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Xero bets on Denver to develop US business

Xero bets on Denver to develop US business

By Paul McBeth

Nov. 1 (BusinessDesk) - Xero is betting on Denver to be the cornerstone of its North American operations as it seeks to develop a core team to service the world's largest economy.

The Wellington-based accounting software developer's incoming Americas president Keri Gohman will be based in the Colorado state capital when she starts in December as Xero focuses on building out its North American operations. The company currently employs about 100 people in Denver in its sales and customer experience teams, and chief executive Rod Drury expects that will expand to "a few hundred" as he tries to build a mass of people in a more affordable city than San Francisco, where its US leadership team has previously been based.

Drury said San Francisco was a "great place to get started" and the first port of call to raise capital, but as the company moves into an "operational phase" he had to weigh up whether to stay in that city or move.

"It's difficult to grow this business in San Francisco," Drury said. "This change made sense, so we started looking for a long-term US leader, and finding somebody happy to move to Denver was a key criteria."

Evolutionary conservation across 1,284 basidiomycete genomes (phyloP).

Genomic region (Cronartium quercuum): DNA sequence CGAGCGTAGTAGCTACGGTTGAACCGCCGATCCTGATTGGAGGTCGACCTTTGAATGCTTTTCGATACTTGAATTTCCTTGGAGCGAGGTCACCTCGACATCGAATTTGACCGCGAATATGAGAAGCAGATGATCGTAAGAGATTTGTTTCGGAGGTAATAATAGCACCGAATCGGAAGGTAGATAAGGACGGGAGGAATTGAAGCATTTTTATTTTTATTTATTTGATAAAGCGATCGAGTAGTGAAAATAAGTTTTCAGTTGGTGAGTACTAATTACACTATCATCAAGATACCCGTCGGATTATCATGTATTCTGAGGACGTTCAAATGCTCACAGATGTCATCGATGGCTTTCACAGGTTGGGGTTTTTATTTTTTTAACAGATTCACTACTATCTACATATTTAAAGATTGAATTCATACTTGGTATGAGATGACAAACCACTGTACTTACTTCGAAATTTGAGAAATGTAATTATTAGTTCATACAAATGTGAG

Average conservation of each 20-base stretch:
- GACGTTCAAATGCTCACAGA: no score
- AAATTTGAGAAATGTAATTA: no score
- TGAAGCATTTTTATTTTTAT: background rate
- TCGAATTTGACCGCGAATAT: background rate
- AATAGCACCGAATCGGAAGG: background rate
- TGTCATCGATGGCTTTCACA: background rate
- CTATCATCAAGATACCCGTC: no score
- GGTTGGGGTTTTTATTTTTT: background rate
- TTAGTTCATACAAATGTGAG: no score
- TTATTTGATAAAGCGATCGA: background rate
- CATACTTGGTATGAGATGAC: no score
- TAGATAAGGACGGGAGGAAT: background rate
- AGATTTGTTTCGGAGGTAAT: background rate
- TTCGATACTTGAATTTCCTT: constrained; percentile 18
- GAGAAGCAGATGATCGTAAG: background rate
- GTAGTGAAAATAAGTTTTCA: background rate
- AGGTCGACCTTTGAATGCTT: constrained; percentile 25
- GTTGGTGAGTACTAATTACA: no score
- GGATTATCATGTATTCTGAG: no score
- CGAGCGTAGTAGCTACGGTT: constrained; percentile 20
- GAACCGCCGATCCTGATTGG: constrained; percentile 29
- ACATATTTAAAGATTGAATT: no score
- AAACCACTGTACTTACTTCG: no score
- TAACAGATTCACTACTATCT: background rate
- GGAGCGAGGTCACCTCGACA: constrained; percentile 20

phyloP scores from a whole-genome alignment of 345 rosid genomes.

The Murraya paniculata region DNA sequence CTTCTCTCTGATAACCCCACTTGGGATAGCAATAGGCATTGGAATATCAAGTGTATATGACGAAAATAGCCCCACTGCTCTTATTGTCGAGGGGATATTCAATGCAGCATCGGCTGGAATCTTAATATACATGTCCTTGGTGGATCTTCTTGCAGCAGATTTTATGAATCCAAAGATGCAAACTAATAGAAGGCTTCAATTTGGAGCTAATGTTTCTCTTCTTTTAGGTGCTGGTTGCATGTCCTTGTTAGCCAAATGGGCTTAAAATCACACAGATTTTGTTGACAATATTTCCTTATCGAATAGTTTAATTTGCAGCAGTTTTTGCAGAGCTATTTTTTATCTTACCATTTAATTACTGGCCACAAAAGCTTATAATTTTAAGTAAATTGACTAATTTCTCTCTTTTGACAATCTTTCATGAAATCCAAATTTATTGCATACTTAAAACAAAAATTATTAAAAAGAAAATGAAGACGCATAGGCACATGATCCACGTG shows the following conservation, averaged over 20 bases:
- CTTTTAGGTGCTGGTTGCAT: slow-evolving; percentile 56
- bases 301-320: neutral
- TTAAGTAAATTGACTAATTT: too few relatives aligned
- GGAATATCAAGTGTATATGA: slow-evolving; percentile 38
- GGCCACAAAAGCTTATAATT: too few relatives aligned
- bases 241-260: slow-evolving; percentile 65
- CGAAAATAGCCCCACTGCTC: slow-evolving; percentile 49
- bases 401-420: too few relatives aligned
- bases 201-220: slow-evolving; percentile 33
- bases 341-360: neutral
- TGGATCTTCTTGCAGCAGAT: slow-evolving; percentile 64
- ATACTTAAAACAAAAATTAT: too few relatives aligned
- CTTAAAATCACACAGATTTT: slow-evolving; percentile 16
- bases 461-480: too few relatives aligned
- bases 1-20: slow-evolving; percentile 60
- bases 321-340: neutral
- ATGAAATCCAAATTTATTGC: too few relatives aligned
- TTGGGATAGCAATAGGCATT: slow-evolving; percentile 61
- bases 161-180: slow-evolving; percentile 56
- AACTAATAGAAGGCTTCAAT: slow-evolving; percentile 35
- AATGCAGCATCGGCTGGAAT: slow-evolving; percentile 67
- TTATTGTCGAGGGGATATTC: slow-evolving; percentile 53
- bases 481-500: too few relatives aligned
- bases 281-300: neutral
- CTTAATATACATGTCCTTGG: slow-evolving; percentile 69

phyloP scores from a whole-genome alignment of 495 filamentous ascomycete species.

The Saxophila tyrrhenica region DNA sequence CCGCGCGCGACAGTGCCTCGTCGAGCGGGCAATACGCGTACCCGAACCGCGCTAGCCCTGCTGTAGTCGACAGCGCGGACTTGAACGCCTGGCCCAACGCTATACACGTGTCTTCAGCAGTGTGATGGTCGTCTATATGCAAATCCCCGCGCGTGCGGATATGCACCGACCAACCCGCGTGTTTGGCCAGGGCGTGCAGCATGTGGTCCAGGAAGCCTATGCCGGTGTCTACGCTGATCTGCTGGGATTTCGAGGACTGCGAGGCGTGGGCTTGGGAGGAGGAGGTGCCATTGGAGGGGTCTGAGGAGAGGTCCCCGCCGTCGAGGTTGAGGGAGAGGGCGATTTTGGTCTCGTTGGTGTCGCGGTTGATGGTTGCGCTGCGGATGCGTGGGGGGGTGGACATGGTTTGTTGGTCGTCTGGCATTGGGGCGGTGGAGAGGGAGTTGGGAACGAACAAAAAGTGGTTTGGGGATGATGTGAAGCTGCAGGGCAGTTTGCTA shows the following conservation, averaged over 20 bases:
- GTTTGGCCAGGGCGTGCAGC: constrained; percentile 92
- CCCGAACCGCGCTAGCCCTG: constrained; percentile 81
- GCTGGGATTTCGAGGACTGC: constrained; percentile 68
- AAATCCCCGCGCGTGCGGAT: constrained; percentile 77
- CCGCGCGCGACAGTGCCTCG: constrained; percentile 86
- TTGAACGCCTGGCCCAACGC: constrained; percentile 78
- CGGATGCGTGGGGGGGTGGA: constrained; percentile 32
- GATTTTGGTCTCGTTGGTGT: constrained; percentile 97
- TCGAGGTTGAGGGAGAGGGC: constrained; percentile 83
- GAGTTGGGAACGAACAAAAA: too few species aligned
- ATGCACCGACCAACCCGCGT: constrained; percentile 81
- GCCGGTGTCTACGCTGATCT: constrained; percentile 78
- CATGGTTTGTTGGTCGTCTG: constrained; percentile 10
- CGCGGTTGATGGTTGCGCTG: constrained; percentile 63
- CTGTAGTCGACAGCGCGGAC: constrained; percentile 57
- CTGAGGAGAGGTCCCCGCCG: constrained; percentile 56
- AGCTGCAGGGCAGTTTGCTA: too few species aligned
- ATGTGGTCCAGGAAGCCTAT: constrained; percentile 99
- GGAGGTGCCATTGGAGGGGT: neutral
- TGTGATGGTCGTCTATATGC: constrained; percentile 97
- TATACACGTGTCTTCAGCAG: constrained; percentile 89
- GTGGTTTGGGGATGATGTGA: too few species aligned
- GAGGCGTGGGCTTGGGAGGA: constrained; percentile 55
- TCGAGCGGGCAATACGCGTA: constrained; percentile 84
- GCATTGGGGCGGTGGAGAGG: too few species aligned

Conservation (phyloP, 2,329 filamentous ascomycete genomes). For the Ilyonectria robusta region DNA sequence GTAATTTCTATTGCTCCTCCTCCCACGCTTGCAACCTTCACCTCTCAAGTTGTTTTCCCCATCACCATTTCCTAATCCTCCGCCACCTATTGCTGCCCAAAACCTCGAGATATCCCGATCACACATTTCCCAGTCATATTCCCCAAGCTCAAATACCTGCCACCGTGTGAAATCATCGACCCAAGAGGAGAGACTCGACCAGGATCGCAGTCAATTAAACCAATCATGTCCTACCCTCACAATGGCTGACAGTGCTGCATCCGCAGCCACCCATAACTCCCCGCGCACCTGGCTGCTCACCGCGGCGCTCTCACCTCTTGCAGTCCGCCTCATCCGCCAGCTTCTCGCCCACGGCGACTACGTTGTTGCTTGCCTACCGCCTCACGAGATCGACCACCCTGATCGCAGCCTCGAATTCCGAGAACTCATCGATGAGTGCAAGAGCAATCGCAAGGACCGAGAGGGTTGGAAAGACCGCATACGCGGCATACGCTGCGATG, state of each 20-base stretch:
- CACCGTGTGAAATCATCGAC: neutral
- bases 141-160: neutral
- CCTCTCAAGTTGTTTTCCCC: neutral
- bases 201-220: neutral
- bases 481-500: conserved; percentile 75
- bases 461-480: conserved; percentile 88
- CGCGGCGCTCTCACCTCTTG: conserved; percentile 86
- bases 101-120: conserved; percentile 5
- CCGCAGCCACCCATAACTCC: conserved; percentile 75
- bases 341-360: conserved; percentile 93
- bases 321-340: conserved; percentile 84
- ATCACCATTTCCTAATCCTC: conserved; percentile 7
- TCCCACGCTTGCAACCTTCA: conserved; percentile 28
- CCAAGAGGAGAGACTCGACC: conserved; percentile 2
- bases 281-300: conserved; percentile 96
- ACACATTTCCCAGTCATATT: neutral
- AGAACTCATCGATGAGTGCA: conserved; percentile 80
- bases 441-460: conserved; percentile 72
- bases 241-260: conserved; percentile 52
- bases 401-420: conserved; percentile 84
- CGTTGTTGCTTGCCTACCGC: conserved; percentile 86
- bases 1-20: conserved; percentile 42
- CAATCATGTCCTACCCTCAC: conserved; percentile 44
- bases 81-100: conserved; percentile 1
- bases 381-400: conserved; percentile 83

Xero will continue to have a presence in the North California city, which will be supported by the Denver base alongside its operations in Austin, Texas, and development teams in Seattle and New York.

As a result of the move from San Francisco, existing US head Russ Fujioka elected to leave Xero at the end of the year.

The company overhauled its management structure to have country managers report directly to Drury, which he said reflected that they were developing into sizeable businesses in their own right. The shake-up also disestablished Xero's chief marketing and revenue officer role, prompting Andy Lark's exit from the company, while the creation of chief people officer and chief accounting officer roles freed up chief financial officer Sankar Narayan to expand his focus to driving the operation and global revenue.

Xero had 62,000 customers in North America as at March 31, and a total of 717,000 global customers. It will update those figures when it reports its first-half earnings later this week.

"I'm comfortable with the success we're having and we'll talk more about it on Thursday," Drury said.

Xero shares fell 1.9 percent yesterday to $17.50, having dropped 9.9 percent this year.

(BusinessDesk)

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